New Sulphur Rules Force Changes at Stena Line
The new sulphur directive for shipping traffic within the North European SECA area, which comes into force on January 1, 2015, is good for the environment but has a significant economic impact on Stena Line's business.
The whole of the change program that begun in 2013, and which is to produce an earnings improvement of 1 billion SEK, is to a major part an effect of the new rules. The reduction from two vessels to one on the Trelleborg-Sassnitz route is a current example of these measures. Another example is that Stena Line is now being forced to increase freight prices as a direct result of increased fuel costs.
"From an economic perspective, this is one of the largest negative political decisions since tax-free was discontinued. We have a positive attitude to environmental improvement rules as long as they are the same for everyone and are implemented at a rate that we and our customers can handle - but this isn't the case with the new sulphur rules. Ultimately, the increasing fuel costs affect the North European export and import industry negatively because a significant share of transports are done by sea," said Stena Line's CEO Carl-Johan Hagman.
For Stena Line, the changes mean increased fuel costs of 1 MSEK per day, or around 450 MSEK per year as a result of the more expensive low sulphur fuel.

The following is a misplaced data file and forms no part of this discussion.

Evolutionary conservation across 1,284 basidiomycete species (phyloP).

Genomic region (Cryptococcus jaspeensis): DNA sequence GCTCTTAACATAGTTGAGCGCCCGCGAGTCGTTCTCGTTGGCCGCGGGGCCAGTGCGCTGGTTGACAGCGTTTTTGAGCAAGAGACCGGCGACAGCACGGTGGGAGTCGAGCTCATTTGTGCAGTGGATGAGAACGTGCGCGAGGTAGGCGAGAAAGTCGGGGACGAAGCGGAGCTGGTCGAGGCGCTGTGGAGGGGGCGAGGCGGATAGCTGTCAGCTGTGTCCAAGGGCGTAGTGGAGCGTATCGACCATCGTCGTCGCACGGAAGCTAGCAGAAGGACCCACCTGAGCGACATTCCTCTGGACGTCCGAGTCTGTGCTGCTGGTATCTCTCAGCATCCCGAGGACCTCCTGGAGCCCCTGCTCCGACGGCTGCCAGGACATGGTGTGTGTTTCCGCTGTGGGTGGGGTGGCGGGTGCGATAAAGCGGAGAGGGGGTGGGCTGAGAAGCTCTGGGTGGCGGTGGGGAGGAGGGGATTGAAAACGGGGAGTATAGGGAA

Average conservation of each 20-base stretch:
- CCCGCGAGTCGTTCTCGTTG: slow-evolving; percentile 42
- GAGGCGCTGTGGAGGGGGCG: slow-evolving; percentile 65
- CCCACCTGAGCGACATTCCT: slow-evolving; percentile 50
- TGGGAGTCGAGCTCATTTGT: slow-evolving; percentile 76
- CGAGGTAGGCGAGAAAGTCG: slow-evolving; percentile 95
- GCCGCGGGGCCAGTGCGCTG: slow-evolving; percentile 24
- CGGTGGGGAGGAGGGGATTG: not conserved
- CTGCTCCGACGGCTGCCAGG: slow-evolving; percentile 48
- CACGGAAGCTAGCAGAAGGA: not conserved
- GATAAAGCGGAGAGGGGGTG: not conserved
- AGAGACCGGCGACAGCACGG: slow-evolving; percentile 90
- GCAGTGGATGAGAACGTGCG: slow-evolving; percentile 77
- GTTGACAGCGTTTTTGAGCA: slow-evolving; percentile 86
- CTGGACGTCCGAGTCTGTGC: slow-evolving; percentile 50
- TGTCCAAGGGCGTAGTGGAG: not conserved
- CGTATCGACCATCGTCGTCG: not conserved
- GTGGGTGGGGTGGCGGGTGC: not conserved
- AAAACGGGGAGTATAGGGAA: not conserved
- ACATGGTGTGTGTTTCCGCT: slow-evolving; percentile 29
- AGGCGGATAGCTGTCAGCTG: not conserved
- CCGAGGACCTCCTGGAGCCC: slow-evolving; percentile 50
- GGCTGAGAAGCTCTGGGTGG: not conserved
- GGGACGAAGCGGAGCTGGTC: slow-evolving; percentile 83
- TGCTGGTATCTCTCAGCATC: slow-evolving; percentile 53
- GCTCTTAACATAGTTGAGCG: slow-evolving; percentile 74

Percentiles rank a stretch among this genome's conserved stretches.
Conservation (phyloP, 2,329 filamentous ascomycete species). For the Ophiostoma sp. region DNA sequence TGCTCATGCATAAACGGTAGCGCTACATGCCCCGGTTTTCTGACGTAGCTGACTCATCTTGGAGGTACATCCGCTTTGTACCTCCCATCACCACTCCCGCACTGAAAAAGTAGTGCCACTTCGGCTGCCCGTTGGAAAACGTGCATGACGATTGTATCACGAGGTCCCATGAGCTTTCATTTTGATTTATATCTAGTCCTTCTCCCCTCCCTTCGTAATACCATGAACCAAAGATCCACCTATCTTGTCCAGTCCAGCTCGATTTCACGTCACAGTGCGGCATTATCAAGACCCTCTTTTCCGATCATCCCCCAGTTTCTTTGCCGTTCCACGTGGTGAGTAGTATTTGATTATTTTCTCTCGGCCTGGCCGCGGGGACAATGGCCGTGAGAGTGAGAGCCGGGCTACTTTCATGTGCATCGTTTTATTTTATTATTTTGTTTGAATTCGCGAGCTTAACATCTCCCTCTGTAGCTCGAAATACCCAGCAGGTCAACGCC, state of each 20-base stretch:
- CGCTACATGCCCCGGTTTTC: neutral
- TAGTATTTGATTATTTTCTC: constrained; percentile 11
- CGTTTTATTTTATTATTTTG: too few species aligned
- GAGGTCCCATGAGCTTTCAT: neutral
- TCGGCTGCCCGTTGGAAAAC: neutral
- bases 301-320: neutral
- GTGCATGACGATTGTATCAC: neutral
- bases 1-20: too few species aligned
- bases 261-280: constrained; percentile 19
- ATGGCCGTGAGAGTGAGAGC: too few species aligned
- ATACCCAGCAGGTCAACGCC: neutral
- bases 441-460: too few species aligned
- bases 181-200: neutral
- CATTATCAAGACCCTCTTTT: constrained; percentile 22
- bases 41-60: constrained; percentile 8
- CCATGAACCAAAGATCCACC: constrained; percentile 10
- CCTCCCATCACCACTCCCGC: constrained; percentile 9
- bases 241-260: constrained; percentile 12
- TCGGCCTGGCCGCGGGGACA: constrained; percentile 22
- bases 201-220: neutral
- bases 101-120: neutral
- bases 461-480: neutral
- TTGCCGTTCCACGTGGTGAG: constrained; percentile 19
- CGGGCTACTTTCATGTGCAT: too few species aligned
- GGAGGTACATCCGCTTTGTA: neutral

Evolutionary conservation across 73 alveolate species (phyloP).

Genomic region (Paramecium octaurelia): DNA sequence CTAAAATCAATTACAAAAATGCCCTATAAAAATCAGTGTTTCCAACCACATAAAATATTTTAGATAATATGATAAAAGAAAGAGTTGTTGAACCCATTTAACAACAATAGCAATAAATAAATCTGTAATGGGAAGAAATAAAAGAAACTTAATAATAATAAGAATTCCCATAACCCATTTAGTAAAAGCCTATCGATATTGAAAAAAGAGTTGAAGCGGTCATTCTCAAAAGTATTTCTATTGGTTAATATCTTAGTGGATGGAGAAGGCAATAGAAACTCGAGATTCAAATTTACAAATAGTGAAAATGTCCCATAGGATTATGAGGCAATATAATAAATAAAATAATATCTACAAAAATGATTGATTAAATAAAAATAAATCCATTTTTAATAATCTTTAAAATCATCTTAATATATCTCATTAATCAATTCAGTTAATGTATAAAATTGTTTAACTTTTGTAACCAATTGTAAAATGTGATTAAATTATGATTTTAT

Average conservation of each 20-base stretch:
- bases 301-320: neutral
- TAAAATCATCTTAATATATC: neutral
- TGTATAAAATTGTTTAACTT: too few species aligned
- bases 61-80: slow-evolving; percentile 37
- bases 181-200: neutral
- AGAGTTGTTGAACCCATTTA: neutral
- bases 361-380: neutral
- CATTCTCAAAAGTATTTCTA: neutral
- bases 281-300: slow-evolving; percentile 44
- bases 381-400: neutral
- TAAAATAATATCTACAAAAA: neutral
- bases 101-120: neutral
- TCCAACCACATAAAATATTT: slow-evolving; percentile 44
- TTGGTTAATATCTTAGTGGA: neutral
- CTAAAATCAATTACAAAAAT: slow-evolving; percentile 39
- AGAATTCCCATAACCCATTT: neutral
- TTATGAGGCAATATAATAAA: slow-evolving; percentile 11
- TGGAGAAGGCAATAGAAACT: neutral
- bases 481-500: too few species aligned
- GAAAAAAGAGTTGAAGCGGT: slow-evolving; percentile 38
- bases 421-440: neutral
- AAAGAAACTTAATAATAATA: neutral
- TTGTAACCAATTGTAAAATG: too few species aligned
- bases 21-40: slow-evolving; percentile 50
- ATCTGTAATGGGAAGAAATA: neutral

"On the freight side, we thereby have to increase prices by around 15%. We want to be able to deliver the same quality and service and continue our efforts to offer environmentally effective transports. This means that we must charge our freight customers more to compensate for the increased costs," said Carl-Johan Hagman.
Stena Line has since 2005 worked to reduce its environmental impact within its Energy Saving Program, which has successfully reduced vessel energy consumption by 2.5 percent every year. In parallel with the change to low-sulphur oils, Stena Line is running a number of projects to look at alternative fuels and different techniques for emission purification.
"In early 2015 we will be starting a trial with methanol as a fuel on one of our ferries. At the same time we are investigating scrubber technologies and also looking at LNG as a fuel. Naturally, converting and rebuilding our ferries will both take time and cost a lot of money," says Carl-Johan Hagman.